Pack It In – Updated

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  • Things are not good.I’m not sure why, what’s gone south, but we are losing ground. Not traffic, not readership. The articles are getting picked up by major media feeds (including Info Wars, which republished the Smokey & The Bandit piece; it went “viral,” they tell me) and I’ve been getting asked to be a guest on various radio shows – including NPR in Chicago – regularly.But financially, things are bad.road 1The month is two thirds gone – and we’re two-thirds in the red as I type this.

    Update: Were only about a third in the red now, as of July 26. But still have a lot to make up with just five days left in the month.

    You may have read about Fred Reed (see here) who, like me, got “googled” and lost most of the advertising revenue his site used to make via Adsense – because he (so saith Google) violated some secret clause regarding the orthodoxy of content Google permits guys like Fred and me to publish. Deviate from their PC code and Google withholds – pulls – their advertising. Which amounts to a financial kneecapping because there is essentially no other way to generate meaningful revenue via advertising – because Google has a functional monopoly on online advertising.

    Which leaves direct reader support.

    Which could work beautifully.

    The math is extremely favorable. Say a site has 10,000 people who regularly read/visit the site each month. If half of them chip in a buck – a single dollar – each month, the site is economically viable. It can pay expenses, including the living expenses of the poor dumb bastard who publishes the thing and produces the material. EPautos (and Fred’s site) have much larger readerships (the high water mark here was 120,000 something in a month) but – unfortunately – far fewer than 10 percent support the site. The actual percentage is probably around 3 percent. Fred has the same issue.

    This is a disaster.

    And it gives Google just what they’re after: economic control of the Internet.

    If people cannot survive as reporters/editors/columnists/authors without bending knee to Google… they will bend knee to Google.

    Or quit.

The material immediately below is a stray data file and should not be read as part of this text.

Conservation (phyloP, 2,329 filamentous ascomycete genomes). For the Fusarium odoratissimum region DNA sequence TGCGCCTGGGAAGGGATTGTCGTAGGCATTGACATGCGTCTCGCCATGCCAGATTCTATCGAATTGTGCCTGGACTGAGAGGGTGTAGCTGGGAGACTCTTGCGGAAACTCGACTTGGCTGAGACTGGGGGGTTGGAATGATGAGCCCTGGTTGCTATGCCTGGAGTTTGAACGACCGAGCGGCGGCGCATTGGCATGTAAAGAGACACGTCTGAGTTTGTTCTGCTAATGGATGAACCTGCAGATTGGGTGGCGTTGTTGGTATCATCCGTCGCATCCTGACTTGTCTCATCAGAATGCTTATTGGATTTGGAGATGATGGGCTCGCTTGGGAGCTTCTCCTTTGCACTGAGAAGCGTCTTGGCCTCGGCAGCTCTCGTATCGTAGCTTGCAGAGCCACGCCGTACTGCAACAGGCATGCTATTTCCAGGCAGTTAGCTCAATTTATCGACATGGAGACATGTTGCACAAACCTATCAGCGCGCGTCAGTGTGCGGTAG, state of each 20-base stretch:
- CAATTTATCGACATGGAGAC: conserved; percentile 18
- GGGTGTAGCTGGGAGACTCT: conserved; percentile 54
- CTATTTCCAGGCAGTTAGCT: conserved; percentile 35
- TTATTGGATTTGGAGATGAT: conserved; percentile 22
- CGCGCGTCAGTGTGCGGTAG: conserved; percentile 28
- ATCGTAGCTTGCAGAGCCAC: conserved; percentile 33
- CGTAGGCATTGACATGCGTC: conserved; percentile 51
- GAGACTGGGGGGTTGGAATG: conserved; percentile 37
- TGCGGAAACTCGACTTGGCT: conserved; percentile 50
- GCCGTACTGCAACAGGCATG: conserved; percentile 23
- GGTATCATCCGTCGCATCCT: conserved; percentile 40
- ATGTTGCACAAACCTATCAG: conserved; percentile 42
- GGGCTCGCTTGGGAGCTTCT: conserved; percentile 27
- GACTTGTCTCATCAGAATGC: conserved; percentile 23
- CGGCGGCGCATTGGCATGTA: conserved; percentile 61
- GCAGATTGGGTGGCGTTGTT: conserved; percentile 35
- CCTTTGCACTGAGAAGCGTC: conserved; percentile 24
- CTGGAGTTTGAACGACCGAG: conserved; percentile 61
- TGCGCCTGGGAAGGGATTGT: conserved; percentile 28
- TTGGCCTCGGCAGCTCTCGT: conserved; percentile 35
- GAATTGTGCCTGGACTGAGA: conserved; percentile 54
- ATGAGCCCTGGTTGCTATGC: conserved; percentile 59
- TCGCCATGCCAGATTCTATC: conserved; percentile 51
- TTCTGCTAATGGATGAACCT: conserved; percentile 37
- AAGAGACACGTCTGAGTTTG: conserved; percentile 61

The bleak irony is that Libertarians – of all people –  seem to be unable to grok this. All too many expect contrarian news and opinion to survive … somehow – without supporting it financially. How this is supposed to work, I do not grok.

    I love publishing this site; love the editorial freedom to openly write about the Unmentionable Things. And I love the interaction with you, the readers – most of whom are smart, thoughtful people from whom I’ve learned a lot. But I cannot make a go of this without your support.

    And right now, that support is in short supply.

    I will never bullshit you. That pie chart is dead-on. It is kind of like a heart monitor – and right now, we’re defibrillating.

    Seriously. Things are bad.

    Please help, if you want this circus to continue… .

    Our donate button is here.

     If you prefer to avoid PayPal, our mailing address is:

    EPautos
    721 Hummingbird Lane SE
    Copper Hill, VA 24079

    PS: EPautos stickers are free to those who sign up for a $5 or more monthly recurring donation to support EPautos, or for a one-time donation of $10 or more. (Please be sure to tell us you want a sticker – and also, provide an address, so we know where to mail the thing!)EPautoslogo

         

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7 COMMENTS

  1. Eric: I’m also in for a recurring $1 per month. Found your site from Lewrockwell.com and the spectator.org. Refreshing that someone is willing to call the anti-liberty statists with their costume wearing goons out on their infringements on individual liberty and responsibility.

    Keep up the good work!

  2. Actually, I think Nick has a good idea.
    Example: I had a headlight out in the 2011 Kia Soul.
    Got new lamps, went to install.

    OK, I need to remove three top bolts, and one side/bottom mount screw (in the wheel well.)
    No Big Deal, Right?

    No, no, no… Never THAT simple.